Puppy Training and BehaviourFind valuable information on puppy basics
Everyone wants a puppy that's well behaved, happy and sociable, but you'll only get from him what you give. That's why it's very important to start training early. Indeed, training will have probably started before you've collected him; your puppy may have been taught some basic obedience as well as toilet training.
A few ground rules
As your puppy grows, so will his need to assert himself. Puppies often choose mealtimes as a battle ground. But giving in to him is a mistake.
Introducing the collar and lead
Although it will be a few weeks before you can walk your puppy outside on a lead (prior to vaccination, you should carry your puppy so as to avoid the risk of infection), you can get him used to a collar when he's had a few days to settle into his new home. What type of collar? Your puppy's first collar should be one with a buckle, definitely not chain or choke collar. When you put it on, you should be able to slide two fingers between the collar and his neck. Choose a time when something pleasant is about to happen to your puppy, such as feeding him, playing with him or taking him outdoors.
Behaviour training for your puppy
Your new puppy didn't come with good behaviour included. Granted, his breeder may have introduced him to some initial toilet training, but the way he behaves as your pet is entirely up to you.
The leader of the pack - your puppy or you?
Dogs are pack animals and are used to having a leader. In this case, the leader is you. Setting some rules early on will help your puppy to feel secure and help develop a bond between you.
Learning through play
Playing with your new puppy is both fun and exciting. It's also at the very heart of his early training. Playing games will help you to form a strong, enduring bond very quickly.
Stamping out aggressive behaviour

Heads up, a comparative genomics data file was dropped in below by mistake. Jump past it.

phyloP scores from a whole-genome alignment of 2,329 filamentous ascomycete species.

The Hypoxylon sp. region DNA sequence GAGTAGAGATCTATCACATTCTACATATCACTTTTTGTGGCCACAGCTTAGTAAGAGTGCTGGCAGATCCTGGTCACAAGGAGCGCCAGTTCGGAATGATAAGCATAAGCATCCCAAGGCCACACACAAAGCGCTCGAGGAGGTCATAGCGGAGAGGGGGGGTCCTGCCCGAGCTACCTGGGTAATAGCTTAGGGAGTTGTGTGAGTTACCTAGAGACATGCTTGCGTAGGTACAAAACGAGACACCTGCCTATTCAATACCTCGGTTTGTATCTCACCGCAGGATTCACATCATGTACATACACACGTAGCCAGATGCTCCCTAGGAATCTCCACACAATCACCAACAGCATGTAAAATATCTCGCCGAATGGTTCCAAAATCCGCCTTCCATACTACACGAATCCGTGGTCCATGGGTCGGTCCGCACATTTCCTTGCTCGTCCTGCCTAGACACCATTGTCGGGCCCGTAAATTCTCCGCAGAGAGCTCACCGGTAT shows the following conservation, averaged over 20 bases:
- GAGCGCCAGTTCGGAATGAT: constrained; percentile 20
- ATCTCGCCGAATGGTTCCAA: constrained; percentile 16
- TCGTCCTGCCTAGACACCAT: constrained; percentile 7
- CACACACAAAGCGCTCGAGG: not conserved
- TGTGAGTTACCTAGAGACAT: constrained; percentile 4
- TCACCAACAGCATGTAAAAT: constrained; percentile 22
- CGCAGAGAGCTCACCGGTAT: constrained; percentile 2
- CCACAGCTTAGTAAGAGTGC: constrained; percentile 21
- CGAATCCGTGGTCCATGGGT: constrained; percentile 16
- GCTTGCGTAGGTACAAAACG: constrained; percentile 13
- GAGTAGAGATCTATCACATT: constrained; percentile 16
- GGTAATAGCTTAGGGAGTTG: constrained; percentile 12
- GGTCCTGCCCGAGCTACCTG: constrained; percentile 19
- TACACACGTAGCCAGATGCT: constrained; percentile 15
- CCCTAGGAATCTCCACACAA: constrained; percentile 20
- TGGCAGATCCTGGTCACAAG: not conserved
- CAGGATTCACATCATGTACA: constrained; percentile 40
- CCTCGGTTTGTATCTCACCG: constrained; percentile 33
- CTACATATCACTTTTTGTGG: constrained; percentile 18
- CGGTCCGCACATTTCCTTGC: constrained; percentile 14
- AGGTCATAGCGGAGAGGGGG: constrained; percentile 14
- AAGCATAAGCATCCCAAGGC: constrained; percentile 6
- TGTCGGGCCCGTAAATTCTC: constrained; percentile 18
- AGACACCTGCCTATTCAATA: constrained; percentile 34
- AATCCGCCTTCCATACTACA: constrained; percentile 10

A lot of people think dogs bite "because that's what they do". But dogs don't become aggressive without good reason, and most dogs express aggression because they find themselves in a stressful situation.
Probably the most important thing you can do for your puppy is to learn something of his psychology. An understanding of dog psychology can help you to live happily and harmoniously with your dog. We're not expecting you to become a dog psychology expert, neither is it necessary.
Why does your puppy bark?
Barking is a totally natural aspect of a dog's behaviour and you must expect your puppy to grow into a dog that will bark. It is unrealistic, even unfair, to think you can train your dog to stop barking, but you, your family and neighbours will be happier if you can bring it under control.
Basic commands through clicker training
Your puppy will love to please you; he'll relish your approval and will show off to get it! But he will expect you to be in charge, so teaching him to behave will be great fun. And once he's learned some basic commands, communicating with your puppy will be much easier, and help you build your relationship with him. For example, you'll be able to make sure he always comes when he's called, walks to heel, and behaves well when out and about.
Managing your puppy when she is in season
If your puppy hasn't been spayed, she'll come into season for the first time at around 5-8 months. Unless you want to breed, there's no benefit for a puppy to come into season and many owners decide to have their puppy neutered before this happens.
Managing your puppy around a female puppy in season
At around six months of age your puppy will be turning from a juvenile into an adolescent. This can bring about changes in body shape as growth slows down and the body starts to fill out. Long legged gangly puppies will adopt more elegant adult proportions over the next six months.
Adolescent puppies can be challenging
If you thought 'terrible teenager' syndrome was reserved for humans, think again! Puppies hit adolescence at around six months and will often become quite wilful as they test the limits and assert their independence. Your puppy will probably challenge your leadership now and you may notice a sharp decline in his desire to please you! All this is exacerbated by a hormonal surge brought about by growing sexual maturity. If you haven't already had your puppy neutered, now's a good time to do it.
Helping your puppy to socialise
Socialisation. It looks and sounds like a big, important word.